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Therapy?: Troublegum

03/08/11  ||  Habakuk

If you ever want to experience a positive side-effect of grunge as opposed to shotgun killings, flannel shirts and well, grunge, you might want to listen to this album. Why is that? Well, because Kurt’s crew had given eighties rock a good beating and had left behind solidly grounded, adolescent males with self-doubts and shattered egos. While they still debated “girls, girls, girls”, those folks now found the tougher side of things more interesting to discuss than sweet little sisters and their big guns. Suddenly, those became a source of misery in young fella’s eyes! Maybe that’s why he no longer dressed up as them? I do not know. Anyway, Therapy?, falling exactly into the newly formed niche, might even have been sort of “hip” back in ’94. No idea though, what was hip for me at the time were matchbox cars. A total of five singles accompanying this album however speak a pretty clear language.

Musically, there had also been a strong rupture to the past, with choppy, blunt guitars and a lot more groove-focused drumming now replacing the classic rock schemes. Now this is far from a hardcore record, but the simplicity, edge and last but not least punch to its sound can easily be compared to the likes of Helmet or Snapcase. Combined with great, clean singing and the odd “classic” punk lead (not an Oxymoron!) we suddenly have a catchy as hell and yes, probably MTV-compatible album on our hands – except for the lyrics dripping with negativity (“All people are shit!” makes an appearance). But hey, I told you Cobain and friends had had an influence. Being from Northern Ireland probably helped, too. There are many more quotable lines, but for now suffice it to say that it comes across as a bunch of cynics trying to record Loser’s Life (From Weird Kid to Serial Killer) OST. And it works great, with rage-inducing, mechanical build-ups that culminate in spat-out, repeated choruses. God knows what they wanted to say with the cover, but I get a feeling it goes kind of well with the lyrical themes. I don’t have a better explanation right now. Just stick your head in a goddamn trash can and wait. Perhaps, what you will hear will sound a bit like this album, but probably worse.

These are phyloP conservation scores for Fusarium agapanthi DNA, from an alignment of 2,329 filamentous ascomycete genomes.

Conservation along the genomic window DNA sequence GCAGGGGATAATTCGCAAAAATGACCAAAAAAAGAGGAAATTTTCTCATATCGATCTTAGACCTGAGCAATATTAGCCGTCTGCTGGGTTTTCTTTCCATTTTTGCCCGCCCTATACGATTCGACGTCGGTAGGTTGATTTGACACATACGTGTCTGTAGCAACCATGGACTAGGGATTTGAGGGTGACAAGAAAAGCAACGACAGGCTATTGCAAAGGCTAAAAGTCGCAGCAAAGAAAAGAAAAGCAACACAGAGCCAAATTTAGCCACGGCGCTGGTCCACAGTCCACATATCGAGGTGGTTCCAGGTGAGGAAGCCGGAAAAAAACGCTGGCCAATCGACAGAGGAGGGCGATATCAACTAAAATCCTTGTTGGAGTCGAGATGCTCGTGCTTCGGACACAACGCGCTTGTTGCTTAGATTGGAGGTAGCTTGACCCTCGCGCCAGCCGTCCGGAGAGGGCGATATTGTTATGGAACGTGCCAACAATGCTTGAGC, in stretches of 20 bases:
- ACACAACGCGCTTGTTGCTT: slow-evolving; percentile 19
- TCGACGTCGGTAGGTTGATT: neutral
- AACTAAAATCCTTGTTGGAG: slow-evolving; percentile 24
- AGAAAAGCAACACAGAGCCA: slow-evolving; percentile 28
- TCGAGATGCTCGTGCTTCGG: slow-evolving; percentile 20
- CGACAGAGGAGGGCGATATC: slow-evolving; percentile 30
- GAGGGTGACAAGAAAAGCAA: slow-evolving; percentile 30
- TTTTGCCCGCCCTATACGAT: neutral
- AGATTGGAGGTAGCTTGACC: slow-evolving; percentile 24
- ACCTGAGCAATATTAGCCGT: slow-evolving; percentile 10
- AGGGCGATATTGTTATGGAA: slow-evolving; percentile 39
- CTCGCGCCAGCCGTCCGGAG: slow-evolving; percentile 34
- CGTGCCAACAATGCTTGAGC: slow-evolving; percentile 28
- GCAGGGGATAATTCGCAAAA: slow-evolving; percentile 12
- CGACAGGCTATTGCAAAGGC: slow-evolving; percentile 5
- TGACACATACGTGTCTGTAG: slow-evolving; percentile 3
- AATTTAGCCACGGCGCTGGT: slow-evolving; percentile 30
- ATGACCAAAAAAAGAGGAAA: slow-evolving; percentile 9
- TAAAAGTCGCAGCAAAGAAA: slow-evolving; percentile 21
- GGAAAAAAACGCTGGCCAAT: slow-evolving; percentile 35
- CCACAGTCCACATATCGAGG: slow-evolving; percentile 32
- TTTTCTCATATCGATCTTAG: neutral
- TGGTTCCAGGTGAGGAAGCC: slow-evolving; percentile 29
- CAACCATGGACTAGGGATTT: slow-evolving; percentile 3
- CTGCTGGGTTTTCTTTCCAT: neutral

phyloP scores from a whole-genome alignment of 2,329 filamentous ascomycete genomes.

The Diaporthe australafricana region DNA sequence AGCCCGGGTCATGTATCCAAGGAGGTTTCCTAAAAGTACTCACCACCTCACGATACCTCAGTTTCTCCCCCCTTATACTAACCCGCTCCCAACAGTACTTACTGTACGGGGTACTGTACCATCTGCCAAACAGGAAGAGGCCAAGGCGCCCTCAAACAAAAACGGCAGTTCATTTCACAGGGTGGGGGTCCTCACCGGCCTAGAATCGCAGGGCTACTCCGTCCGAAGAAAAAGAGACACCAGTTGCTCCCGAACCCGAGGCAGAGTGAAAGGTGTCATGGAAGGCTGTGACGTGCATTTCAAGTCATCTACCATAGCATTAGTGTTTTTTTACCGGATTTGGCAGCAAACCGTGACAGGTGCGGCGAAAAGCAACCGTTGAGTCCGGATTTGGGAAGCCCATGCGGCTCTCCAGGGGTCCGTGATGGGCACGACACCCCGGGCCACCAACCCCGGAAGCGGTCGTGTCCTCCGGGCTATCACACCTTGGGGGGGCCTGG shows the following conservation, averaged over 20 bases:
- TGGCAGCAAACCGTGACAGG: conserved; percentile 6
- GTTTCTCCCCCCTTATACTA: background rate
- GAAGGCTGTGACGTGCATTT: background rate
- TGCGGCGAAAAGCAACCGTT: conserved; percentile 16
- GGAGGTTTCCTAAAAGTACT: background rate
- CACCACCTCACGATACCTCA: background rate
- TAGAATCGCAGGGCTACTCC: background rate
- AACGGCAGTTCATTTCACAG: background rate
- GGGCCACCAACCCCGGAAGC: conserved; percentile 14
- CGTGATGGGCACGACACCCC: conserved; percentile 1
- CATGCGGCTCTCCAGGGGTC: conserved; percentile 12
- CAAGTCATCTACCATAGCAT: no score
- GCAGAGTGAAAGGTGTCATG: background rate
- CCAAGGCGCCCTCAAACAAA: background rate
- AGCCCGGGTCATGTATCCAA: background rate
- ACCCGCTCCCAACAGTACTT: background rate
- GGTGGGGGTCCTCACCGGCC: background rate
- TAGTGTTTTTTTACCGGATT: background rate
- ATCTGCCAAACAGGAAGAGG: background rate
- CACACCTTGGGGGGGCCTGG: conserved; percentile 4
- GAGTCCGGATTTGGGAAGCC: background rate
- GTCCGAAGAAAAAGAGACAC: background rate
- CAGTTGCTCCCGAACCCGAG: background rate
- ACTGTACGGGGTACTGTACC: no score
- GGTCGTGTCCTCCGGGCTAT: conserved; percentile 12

At the end of the day, this is one angry slab of rock music somewhere between punk, grunge and hardcore, and whose underlying biting sarcasm and hatred are covered by quite the accessible facade. As such, it’s an album that goes equally well with locking yourself into your room for some teenage angst revival as it does with more social events. Consequently, it goes highly recommended for any of you guys who grow tired of the same old Satanic warmongering business and want to get down for some real disillusioned hatred once in a while. It’s fun!

8

  • Information
  • Released: 1994
  • Label: A&M Records
  • Website: www.therapyquestionmark.co.uk
  • Band
  • Andrew James Cairns: vocals, guitars
  • Michael McKeegan: bass
  • Fyfe Ewing: drums
  • Tracklist
  • 01. Knives
  • 02. Screamager
  • 03. Hellbelly
  • 04. Stop it you’re killing me
  • 05. Nowhere
  • 06. Die laughing
  • 07. Unbeliever
  • 08. Trigger inside
  • 09. Lunacy booth
  • 10. Isolation
  • 11. Turn
  • 12. Femtex
  • 13. Unrequited
  • 14. Brainsaw